As if that wasn’t hard enough now we move on to the best writer of 2013 category. Like the artists of this year, the writers turned in some of the most innovative stories ever printed in comic book history in 2013. I looked at each writers output over the course of the year not just on one title to decide this one and these are the scribes who topped my list; Rick Remender had a great 2013 with his truly inspired Captain America, Uncanny X-Men and brilliant Black Science to name a few, obviously Grant Morrison turned out some top notch tales in Batman Inc., Action Comics and Happy, Geoff Johns’ Aquaman and Justice League earned him consideration, Scott Snyder could have taken it for Batman, Superman Unchained, Swamp Thing and The Wake, Jason Aaron’s Thor: God of Thunder, Amazing X-Men and Wolverine and the X-Men put him in contention, and Charles Soule had a standout year taking over Swamp Thing, writing Red Lanterns, Superman and Wonder Woman as well as Letter 44, again just as with the artists there were several others who could have been listed here but I had to go with one writer who I felt was the most consistent over the entire year and in my opinion that was the prolific Jonathan Hickman. Hickman was a machine in 2013 writing Avengers, New Avengers, East of West, The Manhattan Projects, God is Dead and of course the Marvel event Infinity, not bad for twelve months work. The quality and quantity of work Hickman produced this year is staggering. He delivered engrossing, entertaining and intelligent narratives that were complex without being overly complicated. I was not disappointed once by Hickman in 2013, that is a singular feat of its own.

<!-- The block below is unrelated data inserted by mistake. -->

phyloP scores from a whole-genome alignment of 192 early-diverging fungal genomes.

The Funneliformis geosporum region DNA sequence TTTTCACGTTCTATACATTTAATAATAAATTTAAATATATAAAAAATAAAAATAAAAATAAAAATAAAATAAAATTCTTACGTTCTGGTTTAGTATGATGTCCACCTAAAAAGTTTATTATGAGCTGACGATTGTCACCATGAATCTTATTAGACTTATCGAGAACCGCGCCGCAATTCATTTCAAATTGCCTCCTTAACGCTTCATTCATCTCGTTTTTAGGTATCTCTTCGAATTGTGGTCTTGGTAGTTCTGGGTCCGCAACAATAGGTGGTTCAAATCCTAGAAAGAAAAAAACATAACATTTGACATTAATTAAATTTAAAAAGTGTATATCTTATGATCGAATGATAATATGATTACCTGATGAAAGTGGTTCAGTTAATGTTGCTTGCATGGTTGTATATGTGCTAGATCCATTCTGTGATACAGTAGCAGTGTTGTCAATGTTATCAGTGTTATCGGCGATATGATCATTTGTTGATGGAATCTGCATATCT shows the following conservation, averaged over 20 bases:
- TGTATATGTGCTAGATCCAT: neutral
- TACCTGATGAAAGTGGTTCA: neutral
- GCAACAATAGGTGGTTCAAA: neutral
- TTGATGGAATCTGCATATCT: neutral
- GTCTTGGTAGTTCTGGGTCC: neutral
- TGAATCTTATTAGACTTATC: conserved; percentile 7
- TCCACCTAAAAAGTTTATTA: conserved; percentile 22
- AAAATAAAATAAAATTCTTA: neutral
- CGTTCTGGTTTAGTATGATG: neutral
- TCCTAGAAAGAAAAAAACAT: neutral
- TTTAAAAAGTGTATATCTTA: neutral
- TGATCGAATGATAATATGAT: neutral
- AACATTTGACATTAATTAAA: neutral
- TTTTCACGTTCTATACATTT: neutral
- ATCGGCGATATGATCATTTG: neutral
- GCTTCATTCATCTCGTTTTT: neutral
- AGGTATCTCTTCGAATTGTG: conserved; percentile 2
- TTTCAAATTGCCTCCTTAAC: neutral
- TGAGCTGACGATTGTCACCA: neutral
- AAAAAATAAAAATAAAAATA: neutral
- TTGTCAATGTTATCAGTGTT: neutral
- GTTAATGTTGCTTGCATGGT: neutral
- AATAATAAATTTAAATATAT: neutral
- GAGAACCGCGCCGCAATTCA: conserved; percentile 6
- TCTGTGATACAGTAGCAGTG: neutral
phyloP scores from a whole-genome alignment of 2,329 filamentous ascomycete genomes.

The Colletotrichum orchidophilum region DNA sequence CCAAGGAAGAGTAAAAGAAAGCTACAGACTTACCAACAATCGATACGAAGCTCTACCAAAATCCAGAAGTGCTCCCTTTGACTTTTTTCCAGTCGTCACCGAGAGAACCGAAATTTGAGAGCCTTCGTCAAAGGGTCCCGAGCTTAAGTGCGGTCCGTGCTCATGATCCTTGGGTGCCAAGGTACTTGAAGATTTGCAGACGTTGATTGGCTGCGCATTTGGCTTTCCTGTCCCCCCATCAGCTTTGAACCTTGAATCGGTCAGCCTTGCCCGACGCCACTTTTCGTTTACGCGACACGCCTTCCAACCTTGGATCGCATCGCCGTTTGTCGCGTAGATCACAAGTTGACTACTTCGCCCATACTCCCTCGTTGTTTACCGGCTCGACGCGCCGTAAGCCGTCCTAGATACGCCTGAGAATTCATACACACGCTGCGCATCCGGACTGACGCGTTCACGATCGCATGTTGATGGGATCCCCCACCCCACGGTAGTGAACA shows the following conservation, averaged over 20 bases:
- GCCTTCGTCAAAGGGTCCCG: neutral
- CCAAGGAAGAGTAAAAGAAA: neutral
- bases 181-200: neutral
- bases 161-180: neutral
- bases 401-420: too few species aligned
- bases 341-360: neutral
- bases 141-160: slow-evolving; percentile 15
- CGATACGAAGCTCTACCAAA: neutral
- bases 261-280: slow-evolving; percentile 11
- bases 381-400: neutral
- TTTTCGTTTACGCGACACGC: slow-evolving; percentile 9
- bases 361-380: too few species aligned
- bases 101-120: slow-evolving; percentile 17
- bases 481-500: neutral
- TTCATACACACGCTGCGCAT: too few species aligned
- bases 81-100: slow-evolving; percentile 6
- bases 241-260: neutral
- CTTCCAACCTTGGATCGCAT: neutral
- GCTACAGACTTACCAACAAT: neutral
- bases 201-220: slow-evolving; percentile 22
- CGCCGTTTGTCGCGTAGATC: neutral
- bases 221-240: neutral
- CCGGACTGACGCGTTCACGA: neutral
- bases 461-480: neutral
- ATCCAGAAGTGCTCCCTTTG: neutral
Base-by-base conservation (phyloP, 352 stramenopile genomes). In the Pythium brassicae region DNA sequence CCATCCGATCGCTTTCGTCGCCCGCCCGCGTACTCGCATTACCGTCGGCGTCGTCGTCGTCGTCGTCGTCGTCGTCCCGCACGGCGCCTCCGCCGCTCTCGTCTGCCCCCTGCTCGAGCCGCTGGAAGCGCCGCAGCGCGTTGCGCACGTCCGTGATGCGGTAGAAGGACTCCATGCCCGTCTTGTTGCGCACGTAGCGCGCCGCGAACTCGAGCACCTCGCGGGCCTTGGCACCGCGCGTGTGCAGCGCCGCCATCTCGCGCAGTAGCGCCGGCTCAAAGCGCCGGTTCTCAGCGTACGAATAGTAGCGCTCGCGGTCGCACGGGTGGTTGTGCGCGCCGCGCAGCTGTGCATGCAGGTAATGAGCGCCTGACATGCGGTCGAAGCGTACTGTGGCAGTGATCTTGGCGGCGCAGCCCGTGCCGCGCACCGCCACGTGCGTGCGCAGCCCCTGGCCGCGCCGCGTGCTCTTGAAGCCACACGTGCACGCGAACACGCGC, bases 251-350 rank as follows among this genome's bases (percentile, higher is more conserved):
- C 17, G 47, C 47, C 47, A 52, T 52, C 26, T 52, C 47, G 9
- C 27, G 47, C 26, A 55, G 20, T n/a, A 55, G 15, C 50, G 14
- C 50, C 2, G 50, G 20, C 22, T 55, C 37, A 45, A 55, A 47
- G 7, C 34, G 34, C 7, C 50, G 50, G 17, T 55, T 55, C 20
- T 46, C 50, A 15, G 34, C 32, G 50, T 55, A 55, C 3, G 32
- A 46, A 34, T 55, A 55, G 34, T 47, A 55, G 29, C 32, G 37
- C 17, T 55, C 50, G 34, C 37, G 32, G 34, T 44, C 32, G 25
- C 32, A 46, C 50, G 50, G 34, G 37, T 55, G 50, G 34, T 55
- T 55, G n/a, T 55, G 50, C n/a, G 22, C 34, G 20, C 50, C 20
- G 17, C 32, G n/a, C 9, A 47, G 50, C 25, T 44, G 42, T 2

2013 had its share of new series spanning the full scale from the subpar to the sublime and everything in between. Lots of series started this month that are off to a fine start but I tried to include those that have several issues on which to base my decision. Of course Hawkeye is a pretty obvious choice and I almost took the easy road and picked it but there was one book that for me just came out guns blazing and never looked back, my pick for new series of 2013 is Superior Foes of Spider-Man. Very similar to Hawkeye in its irreverent sensibilities, this book has a sense of humor and a dynamic style that sets it apart from the field of contenders which in my mind included; Nova, Guardians of the Galaxy, Amazing X-Men, Velvet, Afterlife with Archie just to name a very few. Nick Spencer and Steve Lieber have assembled the most unlikely motley cast of miscreants and based a funny, action packed crime-caper book that works on every level. This is the book I can’t wait to get home and read every time it comes out. I hope Spencer and Lieber have a long run on this book and I wouldn’t be surprised if it makes lots of l lists for 2013.